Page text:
Regal Entertainment’s effort to install recliner seats and high-end concessions helped it to beat analyst expectations for Q1. That lifted its shares nearly 3.6% in postmarket trading, following a 15.3% increase so far in 2016.
This is the first report where the No. 1 exhibition chain says the recliner seats are “getting to a critical mass,” CFO David Ownby told analysts in a conference call. “They’ve been doing well individually. We just haven’t have enough” to make a big difference in the numbers.
Regal reported net earnings of $40.7 million, up 76.2% vs the period last year, on revenues of $787.1 million, up 13.9%. The top line beat analyst forecasts for $771.3 million. Earnings at 26 cents a share also beat expectations by a penny.
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“The overall demand for seats, particularly for weekend and weekday primetime shows, has created a pricing opportunity above and beyond our normal inflationary price increases,” CEO Amy Miles says.
Ticket prices at locations with recliners increased in Q1 by more than 13%, “almost twice the increase for the remainder of the circuit,” she says.
They also sweeten concession sales: Increases at recliner locations topped 14%.
Regal has 900 venues with recliners. With plans to convert an additional 1,200 — and open 125 new ones — by end of 2017, “the positive impact will become more evident with each passing quarter,” Miles says.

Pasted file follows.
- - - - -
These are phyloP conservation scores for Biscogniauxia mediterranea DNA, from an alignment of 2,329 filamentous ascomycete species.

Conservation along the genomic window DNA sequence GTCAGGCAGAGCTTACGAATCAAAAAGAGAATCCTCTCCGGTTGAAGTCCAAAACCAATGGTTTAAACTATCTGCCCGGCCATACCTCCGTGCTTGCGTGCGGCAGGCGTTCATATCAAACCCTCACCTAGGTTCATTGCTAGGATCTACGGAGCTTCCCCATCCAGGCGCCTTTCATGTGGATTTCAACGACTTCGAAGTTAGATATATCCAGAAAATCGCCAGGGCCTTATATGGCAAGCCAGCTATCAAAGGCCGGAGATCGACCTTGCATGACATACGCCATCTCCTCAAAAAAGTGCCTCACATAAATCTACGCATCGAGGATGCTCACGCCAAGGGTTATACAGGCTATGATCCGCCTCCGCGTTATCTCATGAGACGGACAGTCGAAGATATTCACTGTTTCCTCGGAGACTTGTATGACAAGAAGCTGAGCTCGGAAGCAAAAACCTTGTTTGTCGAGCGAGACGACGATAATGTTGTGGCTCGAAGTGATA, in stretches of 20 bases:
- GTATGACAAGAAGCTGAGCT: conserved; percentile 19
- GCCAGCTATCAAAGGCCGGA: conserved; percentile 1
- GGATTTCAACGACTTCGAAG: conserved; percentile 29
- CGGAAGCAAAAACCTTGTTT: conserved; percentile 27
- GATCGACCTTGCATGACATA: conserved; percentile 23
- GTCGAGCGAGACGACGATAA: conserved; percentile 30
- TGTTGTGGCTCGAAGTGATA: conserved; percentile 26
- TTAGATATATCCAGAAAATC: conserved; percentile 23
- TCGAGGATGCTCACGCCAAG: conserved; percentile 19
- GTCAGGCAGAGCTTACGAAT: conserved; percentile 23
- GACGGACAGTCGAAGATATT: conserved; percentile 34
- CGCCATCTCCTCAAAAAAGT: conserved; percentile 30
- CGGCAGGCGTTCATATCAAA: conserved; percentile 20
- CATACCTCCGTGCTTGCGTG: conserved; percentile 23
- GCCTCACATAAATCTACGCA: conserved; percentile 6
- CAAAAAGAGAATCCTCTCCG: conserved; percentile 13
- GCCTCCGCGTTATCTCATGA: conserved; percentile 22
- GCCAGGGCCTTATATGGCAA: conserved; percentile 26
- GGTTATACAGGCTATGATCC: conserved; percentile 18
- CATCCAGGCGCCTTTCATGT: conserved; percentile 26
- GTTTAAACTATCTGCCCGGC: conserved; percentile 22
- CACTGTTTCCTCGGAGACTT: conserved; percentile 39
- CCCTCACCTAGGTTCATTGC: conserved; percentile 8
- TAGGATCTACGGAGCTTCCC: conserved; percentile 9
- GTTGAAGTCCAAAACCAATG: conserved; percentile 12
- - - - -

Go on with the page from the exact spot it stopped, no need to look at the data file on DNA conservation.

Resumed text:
But the change might reduce the urgency to look for alternative content — including concerts and sports — to help fill seats on weeknights.
“There’s such a high demand for those [recliner] seats for filmed content it’s hard for non-filmed content to compete,” Miles says.
At all of its 7,329 screens, Regal saw Q1 attendance increase 5.3% vs the period last year to 53.3 million. The average outlay for a ticket was up 7.9% to $9.68, and the average ticket buyer spent $4.32 at the concession stand, up 10.2%.
Some of the improvement in concessions was due to a more family-friendly mix of films early this year that resulted in additional candy sales. Last year led off with Fifty Shades Of Grey and American Sniper, “neither of those you’d consider candy-type movies,” Ownby says.
Miles reiterated her opposition to premium VOD or other plans that cut into theaters’ typically 90-day window to have exclusive and first dibs on feature films.
If that’s to change, then “it’s incumbent that exhibition and studios work together.”
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